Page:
• Ratha Tep

Interview with Chris Van Dusen, THE CIRCUS SHIP

When a circus ship runs aground off the coast of Maine, the poor animals are left on their own to swim the chilly waters. Staggering onto a nearby island, they soon win over the wary townspeople with their kind, courageous ways. But what happens when the greedy circus owner returns to claim the animals?



Pick by Riel Nason, The Little Ghost Who Was a Quilt:


THE CIRCUS SHIP

Written and illustrated by Chris Van Dusen

Publisher: Candlewick (September 22, 2009)

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I love that The Circus Ship is based on a historical event. You also wonderfully illustrated President Taft is Stuck in the Bath, written by Mac Barnett. Are there any other picture books you love that are based (however loosely) on historical events? CVD:"I love picture books based on true historical events, especially strange and unusual events, but they are few and far between. That’s why I was so excited when I read about The Royal Tar, the steamship that caught fire off the coast of Maine on which I based The Circus Ship. A couple books that come to mind that are based on actual events are Letting the Swift River Go by Jane Yolen and illustrated by Barbara Cooney, and Out of the Woods by Rebecca Bond."



Riel Nason called out your incredible double-page spread with the animals hiding around the town. Can you tell me more about that spread? "It’s funny, because I almost didn’t include that spread in the book. I thought what if kids find the animals the first time and then on the second or third or fifth or 30th time they read it, that illustration just becomes boring. I didn’t foresee that it would be exactly the opposite. It’s the spread that’s most mentioned in that book. In a way, I think it’s almost an empowering image for young children. Even though they may have found the animals a number of times, they still feel like they have observation skills that Mr. Paine doesn’t, and find joy in one-upping the villain."


You have such a distinctive illustration style. Are there any other illustrators you admire for their distinctive style? "There are so many illustrators whose work I admire (from Adam Rex and Christian Robinson to Robert McCloskey and P.D. Eastman) that it’s hard to pick just one. I would undoubtedly leave someone I love out, and I would hate to do that. So I’ll mention an illustrator that maybe people might not be as familiar with - Mark Buehner. He often illustrates stories by his wife, Caralyn, and people may know their Snowmen books (Snowmen at Night, Snowmen at Work). But their book, Fanny's Dream, is probably my favorite. It’s a wonderful story and the illustrations are gorgeous. Mark also illustrated Harvey Potter's Balloon Farm, written by Jerdine Nolen, which is also amazing."


What do you think the best picture books do? "I think the best picture books take you to a place you’ve never been and/or show you something you’ve never seen. Probably the best example of this is the classic Where the Wild Things Are by Maurice Sendak. A more current example is The Antlered Ship by Dashka Slater, illustrated by the Fan Brothers. I also think the best picture books make you want to read them over and over. One of the best compliments I can receive is when a parent tells me that after they had finished reading one of my books to their child, the child responds, 'Again!'"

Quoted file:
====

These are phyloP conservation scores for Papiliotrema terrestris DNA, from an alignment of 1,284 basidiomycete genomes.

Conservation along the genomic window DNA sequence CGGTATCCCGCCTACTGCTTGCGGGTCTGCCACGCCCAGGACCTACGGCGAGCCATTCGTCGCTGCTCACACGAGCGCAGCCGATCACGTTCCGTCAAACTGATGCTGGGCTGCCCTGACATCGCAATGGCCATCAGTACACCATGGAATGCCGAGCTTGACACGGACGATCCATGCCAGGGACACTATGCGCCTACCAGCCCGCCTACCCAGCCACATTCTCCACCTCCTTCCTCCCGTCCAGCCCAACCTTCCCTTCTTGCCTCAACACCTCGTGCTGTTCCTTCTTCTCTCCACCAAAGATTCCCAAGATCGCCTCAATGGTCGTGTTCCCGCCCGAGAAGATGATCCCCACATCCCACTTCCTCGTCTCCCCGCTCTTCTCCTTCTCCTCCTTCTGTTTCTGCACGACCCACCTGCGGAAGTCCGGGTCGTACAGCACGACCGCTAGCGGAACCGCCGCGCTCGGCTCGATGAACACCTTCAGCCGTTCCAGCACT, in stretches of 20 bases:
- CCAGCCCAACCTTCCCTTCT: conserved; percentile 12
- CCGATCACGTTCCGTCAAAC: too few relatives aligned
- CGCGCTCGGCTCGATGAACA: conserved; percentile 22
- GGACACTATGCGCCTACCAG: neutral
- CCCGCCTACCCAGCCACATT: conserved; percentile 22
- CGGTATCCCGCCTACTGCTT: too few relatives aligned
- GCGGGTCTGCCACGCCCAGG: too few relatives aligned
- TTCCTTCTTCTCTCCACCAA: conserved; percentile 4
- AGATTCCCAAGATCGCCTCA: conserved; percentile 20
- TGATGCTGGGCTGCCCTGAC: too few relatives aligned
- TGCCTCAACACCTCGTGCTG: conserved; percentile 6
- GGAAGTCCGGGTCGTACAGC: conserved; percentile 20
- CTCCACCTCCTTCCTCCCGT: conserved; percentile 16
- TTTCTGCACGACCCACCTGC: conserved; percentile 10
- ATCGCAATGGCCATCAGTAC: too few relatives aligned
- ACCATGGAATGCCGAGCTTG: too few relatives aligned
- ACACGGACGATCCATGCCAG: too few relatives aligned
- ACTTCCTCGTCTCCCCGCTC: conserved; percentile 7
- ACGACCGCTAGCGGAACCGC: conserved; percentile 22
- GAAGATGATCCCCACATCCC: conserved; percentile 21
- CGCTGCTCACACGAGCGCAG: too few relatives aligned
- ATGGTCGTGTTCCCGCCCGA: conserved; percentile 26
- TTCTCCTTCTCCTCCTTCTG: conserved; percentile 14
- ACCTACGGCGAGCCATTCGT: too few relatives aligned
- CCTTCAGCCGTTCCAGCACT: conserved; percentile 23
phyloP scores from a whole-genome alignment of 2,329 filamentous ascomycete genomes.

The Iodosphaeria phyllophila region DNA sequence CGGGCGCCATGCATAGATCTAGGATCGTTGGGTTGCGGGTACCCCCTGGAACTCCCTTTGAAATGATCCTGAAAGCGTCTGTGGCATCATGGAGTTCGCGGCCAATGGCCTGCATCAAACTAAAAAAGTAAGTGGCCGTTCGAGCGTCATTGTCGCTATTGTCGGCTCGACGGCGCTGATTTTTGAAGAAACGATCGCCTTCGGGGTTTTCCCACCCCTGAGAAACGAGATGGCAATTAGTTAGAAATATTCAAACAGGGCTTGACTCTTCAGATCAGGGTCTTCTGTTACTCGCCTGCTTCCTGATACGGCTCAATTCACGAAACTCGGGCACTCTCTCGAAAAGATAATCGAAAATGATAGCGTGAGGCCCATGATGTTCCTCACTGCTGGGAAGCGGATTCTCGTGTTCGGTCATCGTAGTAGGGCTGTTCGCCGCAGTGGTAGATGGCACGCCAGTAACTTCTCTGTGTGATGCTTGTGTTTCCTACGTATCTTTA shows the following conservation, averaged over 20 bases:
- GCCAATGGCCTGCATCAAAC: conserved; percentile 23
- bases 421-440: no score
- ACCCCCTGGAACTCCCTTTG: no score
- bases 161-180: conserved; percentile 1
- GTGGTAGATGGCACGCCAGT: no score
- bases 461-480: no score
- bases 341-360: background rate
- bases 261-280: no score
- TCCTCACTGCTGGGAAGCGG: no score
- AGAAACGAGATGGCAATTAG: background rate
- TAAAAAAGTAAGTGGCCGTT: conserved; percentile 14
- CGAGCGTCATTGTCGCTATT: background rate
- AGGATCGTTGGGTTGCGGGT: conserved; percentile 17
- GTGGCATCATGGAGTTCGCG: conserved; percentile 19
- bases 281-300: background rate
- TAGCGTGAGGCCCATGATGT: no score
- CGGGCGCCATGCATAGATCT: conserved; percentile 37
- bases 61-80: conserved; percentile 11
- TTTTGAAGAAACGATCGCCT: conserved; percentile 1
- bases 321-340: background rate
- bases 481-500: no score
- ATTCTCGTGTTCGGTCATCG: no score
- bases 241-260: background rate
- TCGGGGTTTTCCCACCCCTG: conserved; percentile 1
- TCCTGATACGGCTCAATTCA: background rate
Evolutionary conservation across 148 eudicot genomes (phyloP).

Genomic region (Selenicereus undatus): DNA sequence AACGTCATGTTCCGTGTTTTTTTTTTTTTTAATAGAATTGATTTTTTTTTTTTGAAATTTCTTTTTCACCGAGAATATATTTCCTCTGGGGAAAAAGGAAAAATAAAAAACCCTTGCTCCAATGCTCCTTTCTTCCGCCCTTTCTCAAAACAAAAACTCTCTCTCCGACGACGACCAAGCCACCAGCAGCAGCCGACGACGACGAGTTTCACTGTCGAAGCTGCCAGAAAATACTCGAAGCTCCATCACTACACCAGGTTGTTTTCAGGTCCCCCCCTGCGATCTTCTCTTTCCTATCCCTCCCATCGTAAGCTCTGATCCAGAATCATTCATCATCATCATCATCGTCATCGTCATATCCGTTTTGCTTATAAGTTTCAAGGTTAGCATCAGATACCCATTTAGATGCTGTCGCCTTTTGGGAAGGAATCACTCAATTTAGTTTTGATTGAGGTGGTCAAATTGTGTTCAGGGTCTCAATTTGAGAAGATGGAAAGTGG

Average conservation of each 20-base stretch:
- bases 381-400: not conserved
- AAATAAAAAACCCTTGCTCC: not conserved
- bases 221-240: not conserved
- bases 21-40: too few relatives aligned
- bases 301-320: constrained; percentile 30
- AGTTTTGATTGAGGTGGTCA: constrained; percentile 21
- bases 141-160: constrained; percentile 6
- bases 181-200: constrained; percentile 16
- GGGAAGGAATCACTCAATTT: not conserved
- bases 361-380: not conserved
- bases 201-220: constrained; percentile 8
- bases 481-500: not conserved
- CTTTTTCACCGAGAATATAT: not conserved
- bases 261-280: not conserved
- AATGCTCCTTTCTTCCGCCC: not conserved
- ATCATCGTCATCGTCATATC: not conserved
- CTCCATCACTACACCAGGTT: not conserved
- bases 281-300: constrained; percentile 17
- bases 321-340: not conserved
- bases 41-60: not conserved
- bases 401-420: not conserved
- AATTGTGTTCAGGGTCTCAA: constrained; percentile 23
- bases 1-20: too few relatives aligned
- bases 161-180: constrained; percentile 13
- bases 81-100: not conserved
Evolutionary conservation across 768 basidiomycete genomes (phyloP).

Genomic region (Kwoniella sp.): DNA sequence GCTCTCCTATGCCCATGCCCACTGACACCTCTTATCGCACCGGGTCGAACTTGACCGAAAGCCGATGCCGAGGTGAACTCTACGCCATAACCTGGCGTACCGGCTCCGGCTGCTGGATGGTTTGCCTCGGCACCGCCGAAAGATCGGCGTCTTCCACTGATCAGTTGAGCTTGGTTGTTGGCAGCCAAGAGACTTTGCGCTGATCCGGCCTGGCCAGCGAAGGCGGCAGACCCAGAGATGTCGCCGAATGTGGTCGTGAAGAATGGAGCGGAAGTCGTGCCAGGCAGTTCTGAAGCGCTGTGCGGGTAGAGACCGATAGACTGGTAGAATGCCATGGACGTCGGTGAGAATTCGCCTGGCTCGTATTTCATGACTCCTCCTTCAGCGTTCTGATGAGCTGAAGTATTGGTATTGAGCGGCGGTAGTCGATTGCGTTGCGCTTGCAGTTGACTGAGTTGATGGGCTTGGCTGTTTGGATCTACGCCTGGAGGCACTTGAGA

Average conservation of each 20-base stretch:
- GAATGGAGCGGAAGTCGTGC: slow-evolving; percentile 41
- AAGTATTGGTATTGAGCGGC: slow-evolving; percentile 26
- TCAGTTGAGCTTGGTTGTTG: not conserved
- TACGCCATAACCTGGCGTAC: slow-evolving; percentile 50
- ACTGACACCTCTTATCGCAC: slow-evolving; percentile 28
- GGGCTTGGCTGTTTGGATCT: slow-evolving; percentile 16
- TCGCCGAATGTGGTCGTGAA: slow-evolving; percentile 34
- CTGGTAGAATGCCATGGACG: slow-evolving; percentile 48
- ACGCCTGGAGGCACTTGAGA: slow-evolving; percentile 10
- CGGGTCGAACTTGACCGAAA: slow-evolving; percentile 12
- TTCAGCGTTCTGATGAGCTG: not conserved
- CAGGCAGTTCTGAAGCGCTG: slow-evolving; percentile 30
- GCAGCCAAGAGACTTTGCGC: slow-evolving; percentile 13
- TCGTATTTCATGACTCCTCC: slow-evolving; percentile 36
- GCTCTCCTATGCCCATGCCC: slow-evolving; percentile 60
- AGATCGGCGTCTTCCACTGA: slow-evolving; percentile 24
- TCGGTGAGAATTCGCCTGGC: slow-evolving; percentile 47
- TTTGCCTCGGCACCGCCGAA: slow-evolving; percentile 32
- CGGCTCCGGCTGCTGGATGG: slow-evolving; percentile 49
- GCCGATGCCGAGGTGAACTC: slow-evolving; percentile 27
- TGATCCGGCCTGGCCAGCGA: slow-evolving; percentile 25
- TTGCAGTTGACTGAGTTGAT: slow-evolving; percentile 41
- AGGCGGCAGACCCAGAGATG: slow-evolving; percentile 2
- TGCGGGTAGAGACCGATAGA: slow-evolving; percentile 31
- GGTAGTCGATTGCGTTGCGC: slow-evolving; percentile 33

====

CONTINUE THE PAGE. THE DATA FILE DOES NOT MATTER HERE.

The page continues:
What are some of your favorite classic picture books? "The classic picture books are classic for a reason - they’re so good. Some classics I still go back to are One Morning in Maine by Robert McCloskey, The Little House by Virginia Lee Burton, Horton Hears a Who! by Dr. Seuss, and Sylvester and the Magic Pebble by William Steig. But there are so many more. Some more recent books that I think (or hope) will become classics are Terrific by Jon Agee, Swamp Angel by Anne Isaacs, illustrated by Paul O. Zelinsky, Flotsam by David Wiesner, Small in the City by Sydney Smith, Hello Lighthouse by Sophie Blackall, School's First Day of School by Adam Rex, illustrated by Christian Robinson, Extra Yarn by Mac Barnett, illustrated by Jon Klassen... I could go on and on and on…."


What was your favorite picture book as a child? "My favorite picture book as a child was probably Burt Dow, Deep-Water Man by Robert McCloskey. Not so much for the writing, but definitely for the illustrations, which are stunning! That book definitely takes you someplace you’ve never been before!"










Do you remember what you loved reading to your kids? "One book I remember that I loved reading aloud to my sons is Harvey Potter's Balloon Farm, which I mentioned before. It’s written in an easy conversational style and I loved adding a Southern accent when I read it. Go, Dog. Go! by P.D. Eastman and Trash Trucks! by Daniel Kirk were favorites, too. And my wife loved to read In the Small, Small Pond by Denise Fleming and Stellaluna by Janell Cannon."




What would be on your list of 100 best picture books of all time? "I think all the books I mentioned above would make my top 100 picture books of all time. And I think if I had to name my number one favorite picture book of all time, I’d go back to a classic, Blueberries for Sal by Robert McCloskey. It just might be the perfect picture book."